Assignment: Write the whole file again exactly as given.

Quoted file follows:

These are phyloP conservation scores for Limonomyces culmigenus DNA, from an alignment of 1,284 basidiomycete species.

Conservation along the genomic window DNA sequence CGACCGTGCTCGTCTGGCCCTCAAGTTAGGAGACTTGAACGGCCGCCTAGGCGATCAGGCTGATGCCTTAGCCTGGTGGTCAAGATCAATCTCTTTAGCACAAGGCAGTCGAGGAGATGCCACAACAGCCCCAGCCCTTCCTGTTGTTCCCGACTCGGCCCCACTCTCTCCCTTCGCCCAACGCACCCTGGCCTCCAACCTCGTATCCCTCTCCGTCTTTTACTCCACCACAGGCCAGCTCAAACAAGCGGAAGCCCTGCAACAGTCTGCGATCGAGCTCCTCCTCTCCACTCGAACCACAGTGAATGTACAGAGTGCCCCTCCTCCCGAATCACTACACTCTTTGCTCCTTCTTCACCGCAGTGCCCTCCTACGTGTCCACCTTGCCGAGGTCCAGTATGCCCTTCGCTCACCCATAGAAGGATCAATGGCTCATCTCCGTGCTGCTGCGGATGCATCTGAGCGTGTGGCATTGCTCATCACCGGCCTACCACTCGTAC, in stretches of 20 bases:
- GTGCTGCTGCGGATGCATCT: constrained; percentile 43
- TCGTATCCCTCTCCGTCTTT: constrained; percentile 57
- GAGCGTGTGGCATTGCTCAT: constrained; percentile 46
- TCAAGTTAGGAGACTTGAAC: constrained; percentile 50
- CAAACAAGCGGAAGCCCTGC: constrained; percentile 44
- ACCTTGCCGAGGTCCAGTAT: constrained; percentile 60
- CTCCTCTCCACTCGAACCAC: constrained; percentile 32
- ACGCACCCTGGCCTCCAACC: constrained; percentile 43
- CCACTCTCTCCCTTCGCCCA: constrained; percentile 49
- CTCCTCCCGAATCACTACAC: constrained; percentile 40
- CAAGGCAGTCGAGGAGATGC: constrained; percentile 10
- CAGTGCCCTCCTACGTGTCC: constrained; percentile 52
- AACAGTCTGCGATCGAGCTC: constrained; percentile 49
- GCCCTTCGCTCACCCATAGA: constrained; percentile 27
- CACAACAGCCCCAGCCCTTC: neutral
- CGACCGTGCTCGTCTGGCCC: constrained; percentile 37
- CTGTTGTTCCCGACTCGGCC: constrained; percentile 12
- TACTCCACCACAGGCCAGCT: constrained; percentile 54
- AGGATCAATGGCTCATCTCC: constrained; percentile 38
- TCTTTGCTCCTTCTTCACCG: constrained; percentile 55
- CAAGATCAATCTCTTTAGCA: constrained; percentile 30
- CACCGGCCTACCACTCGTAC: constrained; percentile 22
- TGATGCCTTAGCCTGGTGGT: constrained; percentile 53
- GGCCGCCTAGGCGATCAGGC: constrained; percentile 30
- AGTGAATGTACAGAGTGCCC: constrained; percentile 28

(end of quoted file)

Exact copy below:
These are phyloP conservation scores for Limonomyces culmigenus DNA, from an alignment of 1,284 basidiomycete species.

Conservation along the genomic window DNA sequence CGACCGTGCTCGTCTGGCCCTCAAGTTAGGAGACTTGAACGGCCGCCTAGGCGATCAGGCTGATGCCTTAGCCTGGTGGTCAAGATCAATCTCTTTAGCACAAGGCAGTCGAGGAGATGCCACAACAGCCCCAGCCCTTCCTGTTGTTCCCGACTCGGCCCCACTCTCTCCCTTCGCCCAACGCACCCTGGCCTCCAACCTCGTATCCCTCTCCGTCTTTTACTCCACCACAGGCCAGCTCAAACAAGCGGAAGCCCTGCAACAGTCTGCGATCGAGCTCCTCCTCTCCACTCGAACCACAGTGAATGTACAGAGTGCCCCTCCTCCCGAATCACTACACTCTTTGCTCCTTCTTCACCGCAGTGCCCTCCTACGTGTCCACCTTGCCGAGGTCCAGTATGCCCTTCGCTCACCCATAGAAGGATCAATGGCTCATCTCCGTGCTGCTGCGGATGCATCTGAGCGTGTGGCATTGCTCATCACCGGCCTACCACTCGTAC, in stretches of 20 bases:
- GTGCTGCTGCGGATGCATCT: constrained; percentile 43
- TCGTATCCCTCTCCGTCTTT: constrained; percentile 57
- GAGCGTGTGGCATTGCTCAT: constrained; percentile 46
- TCAAGTTAGGAGACTTGAAC: constrained; percentile 50
- CAAACAAGCGGAAGCCCTGC: constrained; percentile 44
- ACCTTGCCGAGGTCCAGTAT: constrained; percentile 60
- CTCCTCTCCACTCGAACCAC: constrained; percentile 32
- ACGCACCCTGGCCTCCAACC: constrained; percentile 43
- CCACTCTCTCCCTTCGCCCA: constrained; percentile 49
- CTCCTCCCGAATCACTACAC: constrained; percentile 40
- CAAGGCAGTCGAGGAGATGC: constrained; percentile 10
- CAGTGCCCTCCTACGTGTCC: constrained; percentile 52
- AACAGTCTGCGATCGAGCTC: constrained; percentile 49
- GCCCTTCGCTCACCCATAGA: constrained; percentile 27
- CACAACAGCCCCAGCCCTTC: neutral
- CGACCGTGCTCGTCTGGCCC: constrained; percentile 37
- CTGTTGTTCCCGACTCGGCC: constrained; percentile 12
- TACTCCACCACAGGCCAGCT: constrained; percentile 54
- AGGATCAATGGCTCATCTCC: constrained; percentile 38
- TCTTTGCTCCTTCTTCACCG: constrained; percentile 55
- CAAGATCAATCTCTTTAGCA: constrained; percentile 30
- CACCGGCCTACCACTCGTAC: constrained; percentile 22
- TGATGCCTTAGCCTGGTGGT: constrained; percentile 53
- GGCCGCCTAGGCGATCAGGC: constrained; percentile 30
- AGTGAATGTACAGAGTGCCC: constrained; percentile 28